The LogJam attack vulnerability – what you need to know

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Logjam attack, a vulnerability that affects a number of major protocols has been discovered. The bug relates to a weakness within a cryptographic algorithm that is used in most protocols (such as HTTPS, SSH, IPsec, SMTPS, etc.) it is possible for a Man-in-The-Middle (MiTM) attacker to read and modify any data passed over the affected encrypted communication.

 

A large number of systems are open to this vulnerability, however as the bug was responsibly disclosed to all the appropriate vendors, patches have been developed or are scheduled for release. In the meantime, Sysnet would like to ensure that there is no need for panic and in order to simplify things we are going to provide you with a couple of suggestions.

 

For the simple user who needs to update the web browser:
Even though at the moment all modern web browsers are affected by this vulnerability updated releases have been scheduled. Even though at the moment all modern web browsers are affected by this vulnerability updated releases have been scheduled.

 

The only thing to do is to frequently check (daily) for any browser updates and consider this another opportunity to stop supporting old web browser versions. If you would like some more help with checking and updating your browser, click here and follow this simple guide.

 

For IT departments who maintain Web Server and/or Mail Servers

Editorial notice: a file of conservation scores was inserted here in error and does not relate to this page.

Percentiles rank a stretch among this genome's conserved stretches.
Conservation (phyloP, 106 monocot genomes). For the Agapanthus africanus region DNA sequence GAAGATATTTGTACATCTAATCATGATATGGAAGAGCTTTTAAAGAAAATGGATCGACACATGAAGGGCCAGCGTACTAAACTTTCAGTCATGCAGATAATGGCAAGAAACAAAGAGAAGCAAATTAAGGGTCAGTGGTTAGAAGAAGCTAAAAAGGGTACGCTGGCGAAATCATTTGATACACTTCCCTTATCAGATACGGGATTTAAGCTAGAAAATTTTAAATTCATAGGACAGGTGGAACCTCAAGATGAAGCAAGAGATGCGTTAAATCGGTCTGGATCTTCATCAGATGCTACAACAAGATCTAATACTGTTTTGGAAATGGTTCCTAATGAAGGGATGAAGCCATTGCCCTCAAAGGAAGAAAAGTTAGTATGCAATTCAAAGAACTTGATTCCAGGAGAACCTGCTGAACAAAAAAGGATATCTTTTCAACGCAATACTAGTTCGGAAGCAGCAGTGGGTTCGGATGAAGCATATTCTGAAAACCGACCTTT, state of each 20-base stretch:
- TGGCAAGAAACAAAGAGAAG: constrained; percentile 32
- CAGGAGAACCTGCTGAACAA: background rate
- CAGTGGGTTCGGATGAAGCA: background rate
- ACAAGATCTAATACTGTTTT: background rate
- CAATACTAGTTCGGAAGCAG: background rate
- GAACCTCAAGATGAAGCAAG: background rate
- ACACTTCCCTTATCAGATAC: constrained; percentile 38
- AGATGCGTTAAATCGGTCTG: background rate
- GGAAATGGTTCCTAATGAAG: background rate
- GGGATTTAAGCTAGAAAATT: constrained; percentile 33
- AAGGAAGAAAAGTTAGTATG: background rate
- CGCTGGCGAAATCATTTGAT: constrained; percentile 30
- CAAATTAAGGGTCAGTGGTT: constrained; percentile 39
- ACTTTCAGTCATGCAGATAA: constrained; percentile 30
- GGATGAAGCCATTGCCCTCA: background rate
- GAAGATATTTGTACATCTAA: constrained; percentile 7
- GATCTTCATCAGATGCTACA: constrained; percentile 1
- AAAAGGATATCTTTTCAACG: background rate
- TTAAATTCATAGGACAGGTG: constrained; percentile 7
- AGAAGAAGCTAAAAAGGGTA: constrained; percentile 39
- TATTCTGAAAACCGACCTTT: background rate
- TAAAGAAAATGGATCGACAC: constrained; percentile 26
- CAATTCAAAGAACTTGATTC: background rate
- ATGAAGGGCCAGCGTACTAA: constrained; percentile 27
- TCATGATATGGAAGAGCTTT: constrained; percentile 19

It is strongly suggested to update any web and/or mail server that you might have with the latest patches especially the ones that will be released in the following days to address this particular vulnerability (check daily). 

 

If your web and/or mail servers are managed by a third party, consider requesting them to disable the support for the export cipher suites and generate a unique 2048-bit Diffie-Hellman group. Most probably, they will know about this issue and they will do this already without any actions from your side.

 

For System Administrator and in-house Development teams
In case you have System administrators and in-house developers it is strongly suggested to ask them to review all the TLS libraries being used in production systems, in order to ensure these are up-to-date and do not accept Diffie-Hellman Groups smaller than 1024-bit. The only thing you need to do is to point them to the right direction by giving them our advisory.

 

For more technical details regarding this vulnerability and its nature, you may read our brief and comprehensive advisory here.

 

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